Bad Medicine
 Lora Innes, The Dreamer, 1: The Consequences of Nathan Hale
 Matt Fraction and David Aja, Hawkeye, 2: Little Hits
 Comic book mind candy, assorted flavors.
 Matt Fraction and Chip Zdarsky, Sex Criminals, 1: One Weird Trick
 Comic book mind candy, but so wonderfully weird as to deserve special mention. If your orgasms stop time for everyone else, wouldn't you (ROT13'd for
spoilers) ratntr va n frevbhf bs eboorevrf gb fnir ybpny yvoenevrf , obviously?
 Alan Moore and Jacen Burrows, Neonomicon
 Comic book mind candy. One the one hand, I am glad I am not alone in
seeing the (ROT13'd for
spoilers) Wrfhf Puevfg/Terng
Pguhyuh cnenyyryf . On the
other hand, this is so pervy, in such an ugly way, that it made me feel soiled
and somehow complicit in a way very few books do. (Also, I
suspect Moore doesn't altogether regard it as mind candy.)
 Gail Simone and Walter Geovani, Red Sonja, 1: Queen of Plagues
 Comicbook mindcandy, but enjoyable as such without apology. (And yes,
that Red Sonja.)
 Carrie Vaughn, Dreams of the Golden Age
 Mind candy; sequel
to After the Golden
Age, half a generation later. Good, but not as good.
 Franco
Moretti, Distant Reading
 A collection of essays, in which Moretti works his way from his early, more
conventional ideas about literary history to the Graphs, Maps,
Trees position. Despite the promise of the publisher's blurb,
the recent
work, some of
which actually does feature principal
components, is not included. I enjoyed reading or rereading these essays,
but I'm very much on his side, and it doesn't make a
good introduction to the debate.
 Konstantin Kakaes, The Pioneer Detectives
 It takes a special kind of person to find a gripping read in a
decadespanning saga of highprecision measurement, celestial mechanics,
academic dispute, and detailed numerical modeling of thermal stresses. If you
read this blog, you are very likely to be that kind of person: go be gripped.
(I forget where I saw this recommended.)
Books to Read While the Algae Grow in Your Fur;
Scientifiction and Fantastica;
Cthulhiana;
Writing for Antiquity;
The Commonwealth of Letters;
Physics;
The Eternal Silence of These Infinite Spaces
Posted by crshalizi at February 28, 2014 23:59  permanent link
On Reaching the Clearing at the End of the Tenure Track
Attention conservation notice: Navelgazing by a
middleaged academic.
I got tenure a few weeks ago. (Technically it takes effect in July.) The
feedback from the department and university which accompanied the decision was
gratifyingly positive, and I'm pleased that blogging didn't hurt me at all, and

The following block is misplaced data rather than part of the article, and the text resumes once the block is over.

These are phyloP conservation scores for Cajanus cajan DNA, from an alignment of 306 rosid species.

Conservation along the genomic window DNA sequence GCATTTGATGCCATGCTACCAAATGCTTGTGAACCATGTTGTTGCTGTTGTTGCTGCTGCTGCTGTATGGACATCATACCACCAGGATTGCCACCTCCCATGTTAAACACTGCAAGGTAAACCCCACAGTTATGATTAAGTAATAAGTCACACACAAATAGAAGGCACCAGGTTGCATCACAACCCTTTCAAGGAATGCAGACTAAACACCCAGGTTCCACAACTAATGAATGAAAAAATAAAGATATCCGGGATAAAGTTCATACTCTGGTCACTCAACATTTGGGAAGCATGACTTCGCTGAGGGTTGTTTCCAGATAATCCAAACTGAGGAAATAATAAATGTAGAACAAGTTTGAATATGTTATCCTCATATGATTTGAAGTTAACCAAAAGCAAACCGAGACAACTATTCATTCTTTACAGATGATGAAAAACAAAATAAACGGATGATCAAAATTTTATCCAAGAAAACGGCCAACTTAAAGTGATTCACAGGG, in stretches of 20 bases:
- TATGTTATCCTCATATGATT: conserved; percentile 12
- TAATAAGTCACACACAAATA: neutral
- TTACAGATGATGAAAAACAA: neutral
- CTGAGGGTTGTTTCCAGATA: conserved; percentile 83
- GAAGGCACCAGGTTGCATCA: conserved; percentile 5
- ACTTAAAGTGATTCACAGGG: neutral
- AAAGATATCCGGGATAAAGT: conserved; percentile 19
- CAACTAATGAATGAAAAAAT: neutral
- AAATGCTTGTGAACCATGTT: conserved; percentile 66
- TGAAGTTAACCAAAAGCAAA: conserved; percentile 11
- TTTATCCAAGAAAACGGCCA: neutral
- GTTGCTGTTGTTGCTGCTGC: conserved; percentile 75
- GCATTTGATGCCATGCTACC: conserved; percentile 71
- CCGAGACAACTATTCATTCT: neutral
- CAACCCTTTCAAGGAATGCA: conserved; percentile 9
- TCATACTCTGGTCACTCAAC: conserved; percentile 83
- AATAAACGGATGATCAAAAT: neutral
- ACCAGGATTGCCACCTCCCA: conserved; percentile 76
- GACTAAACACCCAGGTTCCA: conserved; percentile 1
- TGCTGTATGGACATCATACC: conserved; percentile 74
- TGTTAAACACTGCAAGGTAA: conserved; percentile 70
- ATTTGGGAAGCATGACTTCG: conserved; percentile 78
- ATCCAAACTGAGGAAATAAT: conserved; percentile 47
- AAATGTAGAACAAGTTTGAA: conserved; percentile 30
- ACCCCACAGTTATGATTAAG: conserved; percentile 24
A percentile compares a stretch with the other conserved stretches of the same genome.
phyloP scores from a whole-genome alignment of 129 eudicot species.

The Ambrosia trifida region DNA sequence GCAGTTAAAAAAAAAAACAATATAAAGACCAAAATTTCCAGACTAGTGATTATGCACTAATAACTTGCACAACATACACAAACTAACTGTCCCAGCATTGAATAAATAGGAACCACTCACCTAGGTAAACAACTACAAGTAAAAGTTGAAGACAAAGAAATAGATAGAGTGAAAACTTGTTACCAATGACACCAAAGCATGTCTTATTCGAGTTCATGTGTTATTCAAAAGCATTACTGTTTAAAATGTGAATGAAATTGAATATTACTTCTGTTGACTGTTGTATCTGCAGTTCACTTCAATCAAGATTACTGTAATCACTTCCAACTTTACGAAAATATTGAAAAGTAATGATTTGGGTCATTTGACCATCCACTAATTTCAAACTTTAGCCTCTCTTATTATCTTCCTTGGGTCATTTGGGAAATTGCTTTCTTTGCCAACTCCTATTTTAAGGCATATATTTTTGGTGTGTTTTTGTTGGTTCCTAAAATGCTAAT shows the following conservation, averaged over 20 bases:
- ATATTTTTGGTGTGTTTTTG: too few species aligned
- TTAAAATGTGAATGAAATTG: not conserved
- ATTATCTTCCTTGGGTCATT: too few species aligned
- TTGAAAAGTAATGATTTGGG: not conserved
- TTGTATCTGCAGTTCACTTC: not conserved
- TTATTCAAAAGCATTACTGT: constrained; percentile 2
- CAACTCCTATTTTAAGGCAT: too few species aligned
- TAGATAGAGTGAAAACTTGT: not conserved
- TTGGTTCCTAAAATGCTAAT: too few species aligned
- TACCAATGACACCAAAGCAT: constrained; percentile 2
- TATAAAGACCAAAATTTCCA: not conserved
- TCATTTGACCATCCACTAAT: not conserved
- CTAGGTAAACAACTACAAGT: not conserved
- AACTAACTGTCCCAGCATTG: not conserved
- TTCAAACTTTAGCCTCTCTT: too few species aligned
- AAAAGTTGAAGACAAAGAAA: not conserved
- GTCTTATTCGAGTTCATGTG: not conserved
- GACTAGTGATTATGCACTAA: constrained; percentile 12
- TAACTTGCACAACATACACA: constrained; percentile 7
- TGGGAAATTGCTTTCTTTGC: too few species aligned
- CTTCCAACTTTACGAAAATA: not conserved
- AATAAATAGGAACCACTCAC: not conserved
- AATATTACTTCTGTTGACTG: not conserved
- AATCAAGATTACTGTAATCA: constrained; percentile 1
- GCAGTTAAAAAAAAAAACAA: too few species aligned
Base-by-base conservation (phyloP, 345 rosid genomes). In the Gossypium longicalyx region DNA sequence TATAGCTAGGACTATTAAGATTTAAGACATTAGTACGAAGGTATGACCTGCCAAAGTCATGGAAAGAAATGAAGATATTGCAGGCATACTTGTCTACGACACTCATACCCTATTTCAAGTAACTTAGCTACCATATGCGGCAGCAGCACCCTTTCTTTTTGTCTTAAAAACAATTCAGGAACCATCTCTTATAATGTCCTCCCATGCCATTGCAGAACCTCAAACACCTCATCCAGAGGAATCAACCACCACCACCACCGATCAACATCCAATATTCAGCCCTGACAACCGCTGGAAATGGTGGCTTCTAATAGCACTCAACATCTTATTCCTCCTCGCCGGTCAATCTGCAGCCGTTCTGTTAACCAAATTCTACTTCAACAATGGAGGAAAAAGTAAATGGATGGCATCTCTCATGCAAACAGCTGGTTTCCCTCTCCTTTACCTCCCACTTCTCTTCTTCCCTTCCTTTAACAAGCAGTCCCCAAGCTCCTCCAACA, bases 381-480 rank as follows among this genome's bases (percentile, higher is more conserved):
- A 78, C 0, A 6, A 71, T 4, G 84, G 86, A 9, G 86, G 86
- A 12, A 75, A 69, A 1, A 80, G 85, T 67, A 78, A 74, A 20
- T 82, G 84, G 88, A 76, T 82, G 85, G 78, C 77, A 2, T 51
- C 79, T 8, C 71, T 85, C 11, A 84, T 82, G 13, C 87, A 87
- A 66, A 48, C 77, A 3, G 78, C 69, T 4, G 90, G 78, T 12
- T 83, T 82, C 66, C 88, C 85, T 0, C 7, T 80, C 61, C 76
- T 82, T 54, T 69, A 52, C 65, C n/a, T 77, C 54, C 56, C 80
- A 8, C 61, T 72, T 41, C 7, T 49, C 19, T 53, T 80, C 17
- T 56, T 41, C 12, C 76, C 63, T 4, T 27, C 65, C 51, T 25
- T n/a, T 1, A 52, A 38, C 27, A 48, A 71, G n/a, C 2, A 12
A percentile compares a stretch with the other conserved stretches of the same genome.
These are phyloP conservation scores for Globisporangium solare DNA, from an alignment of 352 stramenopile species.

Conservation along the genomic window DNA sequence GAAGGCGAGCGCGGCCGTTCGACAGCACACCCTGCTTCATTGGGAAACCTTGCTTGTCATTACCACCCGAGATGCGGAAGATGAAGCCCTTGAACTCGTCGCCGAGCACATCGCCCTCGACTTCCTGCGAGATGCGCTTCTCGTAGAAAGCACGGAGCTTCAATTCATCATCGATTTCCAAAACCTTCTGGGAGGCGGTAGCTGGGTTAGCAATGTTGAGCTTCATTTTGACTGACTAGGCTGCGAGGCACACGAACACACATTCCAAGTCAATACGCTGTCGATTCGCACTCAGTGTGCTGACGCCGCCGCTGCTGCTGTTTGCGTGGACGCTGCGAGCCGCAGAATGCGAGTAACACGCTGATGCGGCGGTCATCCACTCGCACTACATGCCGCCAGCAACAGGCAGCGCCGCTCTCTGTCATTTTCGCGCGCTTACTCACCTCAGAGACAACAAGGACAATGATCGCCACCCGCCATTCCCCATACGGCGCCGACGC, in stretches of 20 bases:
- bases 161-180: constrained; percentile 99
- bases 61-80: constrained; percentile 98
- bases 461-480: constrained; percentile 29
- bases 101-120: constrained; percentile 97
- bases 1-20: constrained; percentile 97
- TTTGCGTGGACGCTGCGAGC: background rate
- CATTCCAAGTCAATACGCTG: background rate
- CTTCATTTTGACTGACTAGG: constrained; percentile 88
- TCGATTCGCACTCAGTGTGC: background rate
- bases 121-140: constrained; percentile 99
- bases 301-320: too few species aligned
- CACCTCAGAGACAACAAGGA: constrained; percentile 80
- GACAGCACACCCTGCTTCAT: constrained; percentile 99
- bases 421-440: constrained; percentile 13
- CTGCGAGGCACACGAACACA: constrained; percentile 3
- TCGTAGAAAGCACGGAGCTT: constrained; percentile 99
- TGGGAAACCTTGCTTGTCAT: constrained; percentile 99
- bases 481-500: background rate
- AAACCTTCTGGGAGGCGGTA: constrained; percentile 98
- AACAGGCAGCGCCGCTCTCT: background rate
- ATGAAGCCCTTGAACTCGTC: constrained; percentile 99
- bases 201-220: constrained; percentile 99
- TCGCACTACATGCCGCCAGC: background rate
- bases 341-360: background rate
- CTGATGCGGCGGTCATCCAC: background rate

perhaps even helped. I got here with the help of a lot of mentors, colleagues,
and friends (not a few of whom I met through this blog), and I feel some
vindication on their behalf. For myself, I feel — relieved, even
pleased.
Relieved and pleased, but not triumphant. I benefited from a huge number of
lucky breaks. I know too many people who would be at least as good in this
sort of job as I am, and would like such a job, but instead have ones which are
far less good for them. If a few job applications, grant decisions, or choices
about what to work on when had turned out a bit different, I could have been
just as knowledgeable, had ideas just as good, worked on them as obsessively,
etc., and still been in their positions, at best. Since my tenure decision
came through, I've had two papers and a grant proposal rejected, and another
paper idea I've been working on for more than a year scooped. A month like
that at the wrong point earlier on might well have sunk my academic career.
You don't get tenure at a major university without being a productive scholar
(not for the most part anyway), but you also don't get it without being crazily
lucky, and I can't feel triumphant about luck.
It's also hard for me to feel triumph because, by the time I get tenure, I
will have been at CMU for nine years and change. Doing anything for that long
marks you, or at least it marks me, and I'm not sure I like the marks. The
point of tenure is security, and I hope to broaden my work, to follow some
interests which are more speculative and risky and seem like they will take
longer to pay off, if they ever do. But I have acquired habits and made
commitments which will be very hard to shift. One of those habits is to think
of my future in terms of what sort of scholarly work I'm going to be doing, and
presuming that I will be working all the time, with only weak separation
between work and the rest of life. I even have some fear that this has
deformed my character, making some ordinary kinds of happiness insanely
difficult. But maybe "deformed" is the wrong word; maybe I stuck with this job
because I was already that kind of person. I can't bring myself to wish I
wasn't so academic in my interests, or that I hadn't pursued the career I have,
or that I had been less lucky in it. But I worry about what I have given up
for it, and how those choices will look in another nine years, or twentynine.
Sometime in the future, I may write about what I think about tenure as an
institution. But today is a beautiful winter's day here in Pittsburgh, cold
but clear, the sky is a brilliant pale blue right now. It's my 40th birthday.